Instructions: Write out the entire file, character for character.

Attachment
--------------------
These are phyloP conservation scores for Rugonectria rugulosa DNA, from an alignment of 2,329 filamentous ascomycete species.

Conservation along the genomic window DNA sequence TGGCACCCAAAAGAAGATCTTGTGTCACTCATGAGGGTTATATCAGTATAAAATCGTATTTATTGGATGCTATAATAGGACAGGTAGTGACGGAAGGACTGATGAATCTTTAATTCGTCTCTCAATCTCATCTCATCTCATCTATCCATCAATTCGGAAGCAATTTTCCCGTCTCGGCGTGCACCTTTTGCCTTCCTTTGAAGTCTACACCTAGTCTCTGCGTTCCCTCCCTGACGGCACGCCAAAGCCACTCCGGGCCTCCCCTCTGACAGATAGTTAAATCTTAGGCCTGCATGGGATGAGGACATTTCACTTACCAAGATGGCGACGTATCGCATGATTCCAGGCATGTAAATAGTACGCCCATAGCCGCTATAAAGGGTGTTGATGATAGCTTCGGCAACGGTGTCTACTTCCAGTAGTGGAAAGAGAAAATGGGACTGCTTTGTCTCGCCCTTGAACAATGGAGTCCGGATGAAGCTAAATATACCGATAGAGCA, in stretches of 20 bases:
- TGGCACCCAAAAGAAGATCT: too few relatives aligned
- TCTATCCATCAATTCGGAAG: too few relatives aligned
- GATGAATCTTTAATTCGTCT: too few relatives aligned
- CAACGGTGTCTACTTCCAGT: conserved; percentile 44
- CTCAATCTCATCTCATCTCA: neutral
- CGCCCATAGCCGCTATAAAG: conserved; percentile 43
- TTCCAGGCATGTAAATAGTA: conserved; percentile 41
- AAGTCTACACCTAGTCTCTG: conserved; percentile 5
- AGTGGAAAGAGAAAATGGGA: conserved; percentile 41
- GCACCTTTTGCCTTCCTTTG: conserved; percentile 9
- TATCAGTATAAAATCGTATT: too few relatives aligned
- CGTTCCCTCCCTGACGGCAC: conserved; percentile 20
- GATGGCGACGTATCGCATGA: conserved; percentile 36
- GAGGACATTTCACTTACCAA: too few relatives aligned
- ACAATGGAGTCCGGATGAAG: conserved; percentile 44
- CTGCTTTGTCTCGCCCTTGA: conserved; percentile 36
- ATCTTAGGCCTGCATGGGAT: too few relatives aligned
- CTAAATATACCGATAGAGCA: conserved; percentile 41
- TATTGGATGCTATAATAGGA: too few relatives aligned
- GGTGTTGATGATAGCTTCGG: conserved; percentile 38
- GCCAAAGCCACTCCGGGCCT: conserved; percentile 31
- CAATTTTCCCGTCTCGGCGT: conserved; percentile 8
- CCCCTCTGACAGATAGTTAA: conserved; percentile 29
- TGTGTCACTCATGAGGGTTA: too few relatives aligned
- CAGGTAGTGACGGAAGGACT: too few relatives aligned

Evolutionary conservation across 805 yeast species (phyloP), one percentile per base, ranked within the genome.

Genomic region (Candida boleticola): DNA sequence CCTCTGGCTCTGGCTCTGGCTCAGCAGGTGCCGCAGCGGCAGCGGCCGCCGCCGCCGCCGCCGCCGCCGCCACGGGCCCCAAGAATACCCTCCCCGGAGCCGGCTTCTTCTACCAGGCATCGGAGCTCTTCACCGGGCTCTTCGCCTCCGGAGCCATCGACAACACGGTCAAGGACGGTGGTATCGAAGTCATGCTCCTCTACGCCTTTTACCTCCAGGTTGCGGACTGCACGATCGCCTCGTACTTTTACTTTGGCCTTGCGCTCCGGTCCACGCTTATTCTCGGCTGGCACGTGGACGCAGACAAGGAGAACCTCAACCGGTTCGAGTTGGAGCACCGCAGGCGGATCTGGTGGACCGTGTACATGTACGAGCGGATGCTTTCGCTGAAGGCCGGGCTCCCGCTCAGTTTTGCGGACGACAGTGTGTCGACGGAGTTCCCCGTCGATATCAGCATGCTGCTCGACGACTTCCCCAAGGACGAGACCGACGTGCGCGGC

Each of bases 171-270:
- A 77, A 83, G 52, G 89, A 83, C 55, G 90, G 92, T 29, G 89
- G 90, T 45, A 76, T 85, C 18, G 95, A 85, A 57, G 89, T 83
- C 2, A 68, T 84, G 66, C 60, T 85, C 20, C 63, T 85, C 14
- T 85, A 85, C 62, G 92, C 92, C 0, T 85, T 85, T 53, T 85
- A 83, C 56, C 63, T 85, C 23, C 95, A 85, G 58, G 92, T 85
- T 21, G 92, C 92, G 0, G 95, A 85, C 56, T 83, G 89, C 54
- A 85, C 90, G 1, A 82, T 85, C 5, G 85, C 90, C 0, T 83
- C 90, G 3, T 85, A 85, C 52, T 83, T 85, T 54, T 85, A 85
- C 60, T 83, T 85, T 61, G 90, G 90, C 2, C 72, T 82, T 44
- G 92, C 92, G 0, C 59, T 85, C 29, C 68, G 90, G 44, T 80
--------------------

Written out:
These are phyloP conservation scores for Rugonectria rugulosa DNA, from an alignment of 2,329 filamentous ascomycete species.

Conservation along the genomic window DNA sequence TGGCACCCAAAAGAAGATCTTGTGTCACTCATGAGGGTTATATCAGTATAAAATCGTATTTATTGGATGCTATAATAGGACAGGTAGTGACGGAAGGACTGATGAATCTTTAATTCGTCTCTCAATCTCATCTCATCTCATCTATCCATCAATTCGGAAGCAATTTTCCCGTCTCGGCGTGCACCTTTTGCCTTCCTTTGAAGTCTACACCTAGTCTCTGCGTTCCCTCCCTGACGGCACGCCAAAGCCACTCCGGGCCTCCCCTCTGACAGATAGTTAAATCTTAGGCCTGCATGGGATGAGGACATTTCACTTACCAAGATGGCGACGTATCGCATGATTCCAGGCATGTAAATAGTACGCCCATAGCCGCTATAAAGGGTGTTGATGATAGCTTCGGCAACGGTGTCTACTTCCAGTAGTGGAAAGAGAAAATGGGACTGCTTTGTCTCGCCCTTGAACAATGGAGTCCGGATGAAGCTAAATATACCGATAGAGCA, in stretches of 20 bases:
- TGGCACCCAAAAGAAGATCT: too few relatives aligned
- TCTATCCATCAATTCGGAAG: too few relatives aligned
- GATGAATCTTTAATTCGTCT: too few relatives aligned
- CAACGGTGTCTACTTCCAGT: conserved; percentile 44
- CTCAATCTCATCTCATCTCA: neutral
- CGCCCATAGCCGCTATAAAG: conserved; percentile 43
- TTCCAGGCATGTAAATAGTA: conserved; percentile 41
- AAGTCTACACCTAGTCTCTG: conserved; percentile 5
- AGTGGAAAGAGAAAATGGGA: conserved; percentile 41
- GCACCTTTTGCCTTCCTTTG: conserved; percentile 9
- TATCAGTATAAAATCGTATT: too few relatives aligned
- CGTTCCCTCCCTGACGGCAC: conserved; percentile 20
- GATGGCGACGTATCGCATGA: conserved; percentile 36
- GAGGACATTTCACTTACCAA: too few relatives aligned
- ACAATGGAGTCCGGATGAAG: conserved; percentile 44
- CTGCTTTGTCTCGCCCTTGA: conserved; percentile 36
- ATCTTAGGCCTGCATGGGAT: too few relatives aligned
- CTAAATATACCGATAGAGCA: conserved; percentile 41
- TATTGGATGCTATAATAGGA: too few relatives aligned
- GGTGTTGATGATAGCTTCGG: conserved; percentile 38
- GCCAAAGCCACTCCGGGCCT: conserved; percentile 31
- CAATTTTCCCGTCTCGGCGT: conserved; percentile 8
- CCCCTCTGACAGATAGTTAA: conserved; percentile 29
- TGTGTCACTCATGAGGGTTA: too few relatives aligned
- CAGGTAGTGACGGAAGGACT: too few relatives aligned

Evolutionary conservation across 805 yeast species (phyloP), one percentile per base, ranked within the genome.

Genomic region (Candida boleticola): DNA sequence CCTCTGGCTCTGGCTCTGGCTCAGCAGGTGCCGCAGCGGCAGCGGCCGCCGCCGCCGCCGCCGCCGCCGCCACGGGCCCCAAGAATACCCTCCCCGGAGCCGGCTTCTTCTACCAGGCATCGGAGCTCTTCACCGGGCTCTTCGCCTCCGGAGCCATCGACAACACGGTCAAGGACGGTGGTATCGAAGTCATGCTCCTCTACGCCTTTTACCTCCAGGTTGCGGACTGCACGATCGCCTCGTACTTTTACTTTGGCCTTGCGCTCCGGTCCACGCTTATTCTCGGCTGGCACGTGGACGCAGACAAGGAGAACCTCAACCGGTTCGAGTTGGAGCACCGCAGGCGGATCTGGTGGACCGTGTACATGTACGAGCGGATGCTTTCGCTGAAGGCCGGGCTCCCGCTCAGTTTTGCGGACGACAGTGTGTCGACGGAGTTCCCCGTCGATATCAGCATGCTGCTCGACGACTTCCCCAAGGACGAGACCGACGTGCGCGGC

Each of bases 171-270:
- A 77, A 83, G 52, G 89, A 83, C 55, G 90, G 92, T 29, G 89
- G 90, T 45, A 76, T 85, C 18, G 95, A 85, A 57, G 89, T 83
- C 2, A 68, T 84, G 66, C 60, T 85, C 20, C 63, T 85, C 14
- T 85, A 85, C 62, G 92, C 92, C 0, T 85, T 85, T 53, T 85
- A 83, C 56, C 63, T 85, C 23, C 95, A 85, G 58, G 92, T 85
- T 21, G 92, C 92, G 0, G 95, A 85, C 56, T 83, G 89, C 54
- A 85, C 90, G 1, A 82, T 85, C 5, G 85, C 90, C 0, T 83
- C 90, G 3, T 85, A 85, C 52, T 83, T 85, T 54, T 85, A 85
- C 60, T 83, T 85, T 61, G 90, G 90, C 2, C 72, T 82, T 44
- G 92, C 92, G 0, C 59, T 85, C 29, C 68, G 90, G 44, T 80